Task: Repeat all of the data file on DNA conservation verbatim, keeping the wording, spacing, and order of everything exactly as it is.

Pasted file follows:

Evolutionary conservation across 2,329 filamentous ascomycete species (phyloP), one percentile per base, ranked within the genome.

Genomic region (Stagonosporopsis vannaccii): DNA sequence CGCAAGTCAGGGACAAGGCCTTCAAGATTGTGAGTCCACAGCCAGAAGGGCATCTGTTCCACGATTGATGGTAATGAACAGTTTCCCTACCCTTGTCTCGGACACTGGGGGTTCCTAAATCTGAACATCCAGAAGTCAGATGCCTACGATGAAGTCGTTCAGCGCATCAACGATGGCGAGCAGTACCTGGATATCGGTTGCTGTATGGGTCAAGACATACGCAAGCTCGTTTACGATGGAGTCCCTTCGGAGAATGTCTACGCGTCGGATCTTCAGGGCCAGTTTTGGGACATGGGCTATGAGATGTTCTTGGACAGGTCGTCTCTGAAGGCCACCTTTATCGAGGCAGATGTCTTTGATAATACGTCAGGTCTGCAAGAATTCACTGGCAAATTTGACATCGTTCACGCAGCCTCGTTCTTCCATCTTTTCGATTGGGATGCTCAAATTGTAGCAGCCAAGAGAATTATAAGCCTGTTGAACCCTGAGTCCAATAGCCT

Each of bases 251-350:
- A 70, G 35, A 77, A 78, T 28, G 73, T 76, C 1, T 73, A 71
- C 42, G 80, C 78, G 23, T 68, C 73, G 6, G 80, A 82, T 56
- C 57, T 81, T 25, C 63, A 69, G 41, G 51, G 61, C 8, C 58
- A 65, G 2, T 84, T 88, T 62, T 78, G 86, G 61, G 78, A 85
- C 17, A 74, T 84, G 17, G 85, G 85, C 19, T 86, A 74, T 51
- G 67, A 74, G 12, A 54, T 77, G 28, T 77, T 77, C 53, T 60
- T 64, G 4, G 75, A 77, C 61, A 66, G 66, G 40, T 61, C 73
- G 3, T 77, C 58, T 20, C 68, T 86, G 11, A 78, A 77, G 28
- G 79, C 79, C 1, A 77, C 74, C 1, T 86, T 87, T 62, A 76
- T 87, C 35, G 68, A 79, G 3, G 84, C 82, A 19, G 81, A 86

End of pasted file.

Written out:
Evolutionary conservation across 2,329 filamentous ascomycete species (phyloP), one percentile per base, ranked within the genome.

Genomic region (Stagonosporopsis vannaccii): DNA sequence CGCAAGTCAGGGACAAGGCCTTCAAGATTGTGAGTCCACAGCCAGAAGGGCATCTGTTCCACGATTGATGGTAATGAACAGTTTCCCTACCCTTGTCTCGGACACTGGGGGTTCCTAAATCTGAACATCCAGAAGTCAGATGCCTACGATGAAGTCGTTCAGCGCATCAACGATGGCGAGCAGTACCTGGATATCGGTTGCTGTATGGGTCAAGACATACGCAAGCTCGTTTACGATGGAGTCCCTTCGGAGAATGTCTACGCGTCGGATCTTCAGGGCCAGTTTTGGGACATGGGCTATGAGATGTTCTTGGACAGGTCGTCTCTGAAGGCCACCTTTATCGAGGCAGATGTCTTTGATAATACGTCAGGTCTGCAAGAATTCACTGGCAAATTTGACATCGTTCACGCAGCCTCGTTCTTCCATCTTTTCGATTGGGATGCTCAAATTGTAGCAGCCAAGAGAATTATAAGCCTGTTGAACCCTGAGTCCAATAGCCT

Each of bases 251-350:
- A 70, G 35, A 77, A 78, T 28, G 73, T 76, C 1, T 73, A 71
- C 42, G 80, C 78, G 23, T 68, C 73, G 6, G 80, A 82, T 56
- C 57, T 81, T 25, C 63, A 69, G 41, G 51, G 61, C 8, C 58
- A 65, G 2, T 84, T 88, T 62, T 78, G 86, G 61, G 78, A 85
- C 17, A 74, T 84, G 17, G 85, G 85, C 19, T 86, A 74, T 51
- G 67, A 74, G 12, A 54, T 77, G 28, T 77, T 77, C 53, T 60
- T 64, G 4, G 75, A 77, C 61, A 66, G 66, G 40, T 61, C 73
- G 3, T 77, C 58, T 20, C 68, T 86, G 11, A 78, A 77, G 28
- G 79, C 79, C 1, A 77, C 74, C 1, T 86, T 87, T 62, A 76
- T 87, C 35, G 68, A 79, G 3, G 84, C 82, A 19, G 81, A 86